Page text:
Handsome Work

Dressed for Success: Her wedding dresses are the finest in the state.

Kristin Olsen’s tiny dressmaker’s shop is nestled at the end of a sensibly carpeted hallway, above the busy, congested hustle at the intersection of 50th and France. Here, Olsen, a refined, reserved seamstress, has made custom wedding dresses for Minnesota brides for sixteen years. The shop is quiet now, having reached the end of the year’s wedding season when October drew to a close. Yet Olsen still has plenty to do; she does make a few dresses during the winter, but mostly begins meeting with future brides whose special day arrives in the summer of 2004. There are designs to be created, fabrics to be selected, and fittings to be completed. When summer does roll around again, Olsen will be working on no fewer than thirty dresses at any given time, and most likely more, given that she was just named the best custom wedding-dress maker in the state by Minnesota Bride magazine. That honor—and that workload—seem to make her almost sleepy, she’s so calm.

With such a peaceful demeanor, I don’t doubt another detail Olsen quietly passes along: the satisfaction rate of her clients. She says she often hears back from brides who say the dressmaking experience was the most relaxing and enjoyable part of planning their weddings. Leaving the dress in Olsen’s capable hands makes for brides who can cross one major worry off their lengthy list of “things that could go horribly wrong.” Many women come in with ideas or pictures of dresses they like; Olsen creates the dress. “I have the ability to figure out how something is made,” she said. “That’s my expertise.”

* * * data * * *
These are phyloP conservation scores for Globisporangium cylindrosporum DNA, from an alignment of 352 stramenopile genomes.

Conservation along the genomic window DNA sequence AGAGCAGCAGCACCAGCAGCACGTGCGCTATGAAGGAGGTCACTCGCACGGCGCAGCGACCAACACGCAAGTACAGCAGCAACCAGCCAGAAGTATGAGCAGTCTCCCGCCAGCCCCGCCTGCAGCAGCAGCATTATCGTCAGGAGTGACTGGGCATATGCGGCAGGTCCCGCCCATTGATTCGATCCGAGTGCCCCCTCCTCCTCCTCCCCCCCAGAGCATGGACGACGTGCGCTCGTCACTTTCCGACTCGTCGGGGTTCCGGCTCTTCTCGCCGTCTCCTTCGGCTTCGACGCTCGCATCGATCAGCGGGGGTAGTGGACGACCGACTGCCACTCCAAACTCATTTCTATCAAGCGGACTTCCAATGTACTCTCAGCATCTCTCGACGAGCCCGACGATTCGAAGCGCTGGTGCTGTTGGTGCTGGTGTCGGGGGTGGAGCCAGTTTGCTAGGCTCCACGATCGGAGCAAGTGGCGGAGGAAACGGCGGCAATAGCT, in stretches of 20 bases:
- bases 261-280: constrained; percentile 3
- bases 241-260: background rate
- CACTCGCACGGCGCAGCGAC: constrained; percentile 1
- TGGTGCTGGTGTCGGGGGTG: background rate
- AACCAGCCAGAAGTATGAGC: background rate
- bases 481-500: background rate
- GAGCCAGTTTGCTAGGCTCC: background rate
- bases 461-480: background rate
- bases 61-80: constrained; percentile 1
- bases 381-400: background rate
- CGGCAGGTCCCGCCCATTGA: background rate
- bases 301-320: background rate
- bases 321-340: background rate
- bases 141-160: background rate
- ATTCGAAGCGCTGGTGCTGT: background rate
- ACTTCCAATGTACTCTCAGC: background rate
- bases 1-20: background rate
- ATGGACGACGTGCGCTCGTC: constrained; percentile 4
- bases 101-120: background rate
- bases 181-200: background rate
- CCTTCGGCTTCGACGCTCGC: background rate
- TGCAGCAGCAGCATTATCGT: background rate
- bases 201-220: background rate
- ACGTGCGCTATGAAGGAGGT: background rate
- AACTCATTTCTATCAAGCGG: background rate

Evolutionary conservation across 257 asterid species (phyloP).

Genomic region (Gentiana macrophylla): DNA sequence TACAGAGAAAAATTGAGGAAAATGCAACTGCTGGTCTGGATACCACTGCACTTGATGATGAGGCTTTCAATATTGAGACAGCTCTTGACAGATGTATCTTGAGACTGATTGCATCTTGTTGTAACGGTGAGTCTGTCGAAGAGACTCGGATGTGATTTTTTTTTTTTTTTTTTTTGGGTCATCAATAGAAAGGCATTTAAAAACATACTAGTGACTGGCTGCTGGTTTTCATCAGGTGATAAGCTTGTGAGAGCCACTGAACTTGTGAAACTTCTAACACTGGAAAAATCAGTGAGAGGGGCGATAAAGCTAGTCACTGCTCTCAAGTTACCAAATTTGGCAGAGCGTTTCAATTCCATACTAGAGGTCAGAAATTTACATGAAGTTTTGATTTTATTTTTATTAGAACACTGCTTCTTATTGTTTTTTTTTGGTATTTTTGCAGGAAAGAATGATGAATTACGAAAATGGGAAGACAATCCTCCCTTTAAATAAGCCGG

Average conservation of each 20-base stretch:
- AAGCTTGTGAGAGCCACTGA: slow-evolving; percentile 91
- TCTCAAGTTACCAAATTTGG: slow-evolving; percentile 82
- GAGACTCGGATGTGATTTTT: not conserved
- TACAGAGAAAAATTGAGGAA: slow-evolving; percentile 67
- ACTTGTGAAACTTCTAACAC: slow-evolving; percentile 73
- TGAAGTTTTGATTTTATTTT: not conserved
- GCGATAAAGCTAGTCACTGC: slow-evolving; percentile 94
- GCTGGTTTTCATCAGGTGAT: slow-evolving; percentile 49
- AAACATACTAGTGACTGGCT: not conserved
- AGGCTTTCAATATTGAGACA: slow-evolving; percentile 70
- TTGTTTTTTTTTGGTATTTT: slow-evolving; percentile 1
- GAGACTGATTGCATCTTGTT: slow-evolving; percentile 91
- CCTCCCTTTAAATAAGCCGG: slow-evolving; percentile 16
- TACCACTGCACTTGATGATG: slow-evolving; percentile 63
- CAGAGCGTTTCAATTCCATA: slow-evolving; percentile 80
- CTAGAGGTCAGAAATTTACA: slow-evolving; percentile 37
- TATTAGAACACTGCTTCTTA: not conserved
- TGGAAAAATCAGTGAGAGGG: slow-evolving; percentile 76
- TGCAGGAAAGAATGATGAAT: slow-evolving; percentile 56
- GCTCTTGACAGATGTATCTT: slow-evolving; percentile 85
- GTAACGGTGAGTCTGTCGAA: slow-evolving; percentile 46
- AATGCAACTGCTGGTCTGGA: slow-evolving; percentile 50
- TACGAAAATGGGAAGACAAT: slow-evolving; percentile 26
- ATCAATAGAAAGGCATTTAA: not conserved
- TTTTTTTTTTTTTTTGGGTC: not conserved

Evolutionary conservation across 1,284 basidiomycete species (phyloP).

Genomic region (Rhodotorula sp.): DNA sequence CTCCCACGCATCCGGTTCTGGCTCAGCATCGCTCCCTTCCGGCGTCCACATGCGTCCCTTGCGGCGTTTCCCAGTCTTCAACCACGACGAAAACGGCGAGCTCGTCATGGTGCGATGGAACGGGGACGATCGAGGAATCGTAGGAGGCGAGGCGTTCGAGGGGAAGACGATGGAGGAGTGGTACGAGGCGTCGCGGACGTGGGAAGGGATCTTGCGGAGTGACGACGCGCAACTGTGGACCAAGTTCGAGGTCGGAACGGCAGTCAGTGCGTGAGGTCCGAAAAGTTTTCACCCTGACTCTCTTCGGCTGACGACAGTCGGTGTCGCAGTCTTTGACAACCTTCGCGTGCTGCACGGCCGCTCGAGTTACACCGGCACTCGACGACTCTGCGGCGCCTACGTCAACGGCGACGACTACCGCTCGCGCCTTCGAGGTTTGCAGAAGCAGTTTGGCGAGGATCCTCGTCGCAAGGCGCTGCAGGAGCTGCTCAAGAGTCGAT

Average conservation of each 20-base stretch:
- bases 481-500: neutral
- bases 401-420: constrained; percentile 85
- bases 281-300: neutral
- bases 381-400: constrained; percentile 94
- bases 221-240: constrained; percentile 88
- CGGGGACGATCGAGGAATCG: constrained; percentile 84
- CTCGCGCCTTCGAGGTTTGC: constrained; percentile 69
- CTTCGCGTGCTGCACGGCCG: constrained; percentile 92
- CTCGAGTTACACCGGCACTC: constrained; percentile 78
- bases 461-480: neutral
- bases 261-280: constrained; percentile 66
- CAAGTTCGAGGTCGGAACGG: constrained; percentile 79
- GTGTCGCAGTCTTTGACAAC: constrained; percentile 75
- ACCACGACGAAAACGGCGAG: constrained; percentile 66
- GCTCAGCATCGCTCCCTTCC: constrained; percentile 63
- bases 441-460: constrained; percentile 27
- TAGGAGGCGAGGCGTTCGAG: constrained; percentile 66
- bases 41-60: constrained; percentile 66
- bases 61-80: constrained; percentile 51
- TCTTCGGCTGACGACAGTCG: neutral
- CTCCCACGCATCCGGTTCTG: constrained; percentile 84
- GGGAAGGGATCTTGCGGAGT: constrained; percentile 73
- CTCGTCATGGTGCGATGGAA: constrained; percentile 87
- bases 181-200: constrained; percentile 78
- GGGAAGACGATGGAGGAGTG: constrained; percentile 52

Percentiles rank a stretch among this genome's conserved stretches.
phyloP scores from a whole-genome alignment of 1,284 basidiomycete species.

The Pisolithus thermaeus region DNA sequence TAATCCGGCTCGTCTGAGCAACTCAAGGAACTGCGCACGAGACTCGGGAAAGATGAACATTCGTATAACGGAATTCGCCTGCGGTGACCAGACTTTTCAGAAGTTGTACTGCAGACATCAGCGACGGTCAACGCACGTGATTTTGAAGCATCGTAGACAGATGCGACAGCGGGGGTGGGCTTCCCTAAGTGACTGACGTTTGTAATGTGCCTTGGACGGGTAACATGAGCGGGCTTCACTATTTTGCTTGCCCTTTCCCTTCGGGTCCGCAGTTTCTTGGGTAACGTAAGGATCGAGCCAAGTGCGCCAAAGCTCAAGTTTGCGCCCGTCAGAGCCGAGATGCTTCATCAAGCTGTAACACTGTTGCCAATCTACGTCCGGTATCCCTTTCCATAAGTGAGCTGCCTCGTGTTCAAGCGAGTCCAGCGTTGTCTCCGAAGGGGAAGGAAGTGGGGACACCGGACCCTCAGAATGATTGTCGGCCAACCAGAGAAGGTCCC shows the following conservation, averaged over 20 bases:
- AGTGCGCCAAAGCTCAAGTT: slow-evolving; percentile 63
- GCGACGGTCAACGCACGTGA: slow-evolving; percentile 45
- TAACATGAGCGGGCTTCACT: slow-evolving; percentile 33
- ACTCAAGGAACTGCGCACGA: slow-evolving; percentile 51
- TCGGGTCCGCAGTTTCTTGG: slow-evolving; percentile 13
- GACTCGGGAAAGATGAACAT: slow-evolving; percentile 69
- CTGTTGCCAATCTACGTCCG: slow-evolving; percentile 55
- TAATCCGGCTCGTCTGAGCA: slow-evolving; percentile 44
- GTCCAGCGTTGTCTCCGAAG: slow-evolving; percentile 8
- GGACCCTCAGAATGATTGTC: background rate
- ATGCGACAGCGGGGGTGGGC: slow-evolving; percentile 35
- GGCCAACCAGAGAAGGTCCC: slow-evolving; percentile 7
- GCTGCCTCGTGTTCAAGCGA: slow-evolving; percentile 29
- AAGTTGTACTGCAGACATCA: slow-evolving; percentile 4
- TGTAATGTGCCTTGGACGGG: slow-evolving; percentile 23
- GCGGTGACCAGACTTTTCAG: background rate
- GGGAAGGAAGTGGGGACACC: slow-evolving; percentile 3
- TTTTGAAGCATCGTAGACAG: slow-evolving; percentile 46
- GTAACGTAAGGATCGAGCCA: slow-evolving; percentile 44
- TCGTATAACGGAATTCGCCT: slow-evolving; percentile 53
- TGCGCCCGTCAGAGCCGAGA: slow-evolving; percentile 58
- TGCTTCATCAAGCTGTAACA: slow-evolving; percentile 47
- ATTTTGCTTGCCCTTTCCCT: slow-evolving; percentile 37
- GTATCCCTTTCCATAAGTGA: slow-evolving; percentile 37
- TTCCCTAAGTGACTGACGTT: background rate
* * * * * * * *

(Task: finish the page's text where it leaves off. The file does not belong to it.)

At this stage in the game, Olsen is an expert on weddings and wedding gown trends. While she does stay abreast of the latest in bridal fashions, she is more interested in the creating than in the creation. “I don’t go all gaga over weddings,” she says. “I’m not a frilly, romantic person. I like the process of making and creating things. The fabric is just the medium.” Olsen began sewing when she was about seven years old. She credits her background in costume design, including a yearlong internship at the Guthrie Theater, for much of her dressmaking ability. Back then, nearly everything the actors wore on stage was created from scratch. “Their thought was, you never wanted to have something onstage that was the same, or made from the same material, as someone in the audience was wearing,” she recalls. So Olsen and other costume designers worked with fabrics ordered from all around the world, the better to outfit the actors in looks unfamiliar to Minneapolis audiences.

Olsen still does a tiny bit of special-order costume design, but today it’s mostly the wedding dresses. She has made pink, red, and green wedding dresses, in all fabrics and sizes. For most brides today, the look is much cleaner and simpler than it has been historically; gone (at least for now) are the days of enormous puffed sleeves and intricate beadwork. Olsen will do alterations on old wedding dresses, though, for women who want to wear their mother’s dress, and these present a challenge that Olsen welcomes as she does any other. It keeps things interesting too. When Olsen opened her store in the 1980s, she saw lots of dresses from the 1950s. Today, it’s dresses from the late 1960s and 1970s that are being dropped off.

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